The job of a fixer is essentially to be the local contact and all-round assistant for a correspondent who is not familiar with the territory. Often a local journalist, the fixer establishes contacts with the sources that can provide important information to foreign journalists; organizes the logistics; arranges hotels, restaurants and transport; and helps guarantee the safety of a reporter or journalistic team. They act as guides, drivers and translators, making sure that the journalists get the content that is needed, and return home safely.
About a decade ago, when violence linked to criminal enterprises in Mexico spiked, the demand for fixer services in journalism increased significantly in that country. Acts of violence, such as massacres, high-impact killings and forced disappearances, associated with the country’s illicit drug economy began to attract the attention of international journalists as well as those based in the capital, Mexico City. Fixers are now commonly and regularly in demand to arrange visits to so-called ‘narco labs’, to provide access to poppy fields or to set up an interview with a drug lord. The fixers have access to it all.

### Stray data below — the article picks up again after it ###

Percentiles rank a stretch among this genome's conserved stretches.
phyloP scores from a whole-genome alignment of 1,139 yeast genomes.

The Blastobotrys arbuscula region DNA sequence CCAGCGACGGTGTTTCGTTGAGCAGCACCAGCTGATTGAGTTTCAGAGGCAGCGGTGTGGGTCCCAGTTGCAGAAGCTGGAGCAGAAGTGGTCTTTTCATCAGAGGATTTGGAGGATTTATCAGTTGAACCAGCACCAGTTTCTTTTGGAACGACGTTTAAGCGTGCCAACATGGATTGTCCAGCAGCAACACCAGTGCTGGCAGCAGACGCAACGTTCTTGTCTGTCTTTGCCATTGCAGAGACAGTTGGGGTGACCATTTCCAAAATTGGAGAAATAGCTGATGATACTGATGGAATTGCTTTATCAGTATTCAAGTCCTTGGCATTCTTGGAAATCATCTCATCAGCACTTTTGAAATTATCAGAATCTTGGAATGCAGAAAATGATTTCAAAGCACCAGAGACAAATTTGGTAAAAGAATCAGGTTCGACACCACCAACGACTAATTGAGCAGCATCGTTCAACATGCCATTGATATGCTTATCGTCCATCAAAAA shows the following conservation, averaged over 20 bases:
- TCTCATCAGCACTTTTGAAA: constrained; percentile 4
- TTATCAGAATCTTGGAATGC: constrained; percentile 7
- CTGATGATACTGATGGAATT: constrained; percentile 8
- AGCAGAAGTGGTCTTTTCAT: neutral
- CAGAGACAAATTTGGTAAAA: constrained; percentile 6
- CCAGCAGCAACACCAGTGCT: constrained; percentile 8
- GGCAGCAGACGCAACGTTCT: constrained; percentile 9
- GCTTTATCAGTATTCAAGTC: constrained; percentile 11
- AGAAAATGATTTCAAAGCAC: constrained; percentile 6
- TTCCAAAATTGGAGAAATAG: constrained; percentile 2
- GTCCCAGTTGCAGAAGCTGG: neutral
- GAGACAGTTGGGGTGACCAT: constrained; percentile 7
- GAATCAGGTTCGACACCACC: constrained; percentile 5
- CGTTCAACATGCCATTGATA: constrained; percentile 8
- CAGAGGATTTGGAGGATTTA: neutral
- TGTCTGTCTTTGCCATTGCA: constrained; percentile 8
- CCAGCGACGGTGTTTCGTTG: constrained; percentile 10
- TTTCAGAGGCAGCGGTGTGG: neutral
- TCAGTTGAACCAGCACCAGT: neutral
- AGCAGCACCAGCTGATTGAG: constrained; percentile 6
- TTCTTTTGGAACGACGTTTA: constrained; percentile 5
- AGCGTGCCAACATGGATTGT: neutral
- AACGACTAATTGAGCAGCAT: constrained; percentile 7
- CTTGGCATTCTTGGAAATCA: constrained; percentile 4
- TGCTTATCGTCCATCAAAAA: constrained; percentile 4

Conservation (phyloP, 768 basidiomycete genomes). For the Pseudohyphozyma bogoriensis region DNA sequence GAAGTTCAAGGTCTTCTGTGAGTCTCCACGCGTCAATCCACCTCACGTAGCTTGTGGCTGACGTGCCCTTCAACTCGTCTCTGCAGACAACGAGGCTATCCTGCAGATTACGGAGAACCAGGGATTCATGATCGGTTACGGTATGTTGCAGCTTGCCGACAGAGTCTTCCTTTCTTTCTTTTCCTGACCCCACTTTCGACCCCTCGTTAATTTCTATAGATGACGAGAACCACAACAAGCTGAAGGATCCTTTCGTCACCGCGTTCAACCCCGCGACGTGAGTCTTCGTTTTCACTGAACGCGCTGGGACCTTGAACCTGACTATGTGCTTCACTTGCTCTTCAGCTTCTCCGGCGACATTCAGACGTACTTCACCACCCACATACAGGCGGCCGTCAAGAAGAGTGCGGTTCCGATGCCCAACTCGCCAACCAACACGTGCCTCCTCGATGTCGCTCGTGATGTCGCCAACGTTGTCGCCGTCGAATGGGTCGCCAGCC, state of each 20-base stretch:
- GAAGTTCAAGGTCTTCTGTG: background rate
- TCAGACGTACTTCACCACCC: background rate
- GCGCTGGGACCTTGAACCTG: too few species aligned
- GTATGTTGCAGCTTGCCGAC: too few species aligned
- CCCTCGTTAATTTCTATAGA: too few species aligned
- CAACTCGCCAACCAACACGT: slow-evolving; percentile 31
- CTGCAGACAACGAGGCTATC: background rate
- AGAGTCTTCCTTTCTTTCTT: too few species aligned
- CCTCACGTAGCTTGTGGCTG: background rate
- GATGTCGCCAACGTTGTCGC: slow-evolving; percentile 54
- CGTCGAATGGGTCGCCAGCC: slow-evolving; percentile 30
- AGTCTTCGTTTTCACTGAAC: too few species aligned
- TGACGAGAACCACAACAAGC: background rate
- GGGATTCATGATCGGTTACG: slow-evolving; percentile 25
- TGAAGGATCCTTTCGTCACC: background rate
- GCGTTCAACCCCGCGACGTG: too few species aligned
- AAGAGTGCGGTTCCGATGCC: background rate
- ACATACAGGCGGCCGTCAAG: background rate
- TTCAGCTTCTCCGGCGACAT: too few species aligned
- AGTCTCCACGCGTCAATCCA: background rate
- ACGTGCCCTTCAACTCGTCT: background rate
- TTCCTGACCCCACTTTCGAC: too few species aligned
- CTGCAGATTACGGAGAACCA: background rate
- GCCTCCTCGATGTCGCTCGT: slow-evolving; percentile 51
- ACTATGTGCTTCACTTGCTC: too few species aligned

But it is after the correspondent returns home and releases the story that the real risk to the fixer can emerge. One small mistake made by the journalist can put the fixer’s life at risk.
In Mexico, some fixers have become veterans in what they do. Skilled and experienced operators, they have learned over time from their mistakes and close shaves with danger. But there are many others who are just setting out on this risky career. And they need training.
Some participants had no clear understanding of the relationship between their work and the ethical principles of truth, independence and social responsibility that are essential for conducting best-practice journalistic work.
Dialogue, reflection and shared experiences led to bonding among the fixers. Some who used to work alone in some of Mexico’s most dangerous places – such as Tijuana, Ciudad Juárez, Monterrey, Culiacán, Puebla, Matamoros, Veracruz, Cuernavaca, Chilpancingo, Tapachula and Mexico City – have now gone on to develop a network thanks to this training workshop.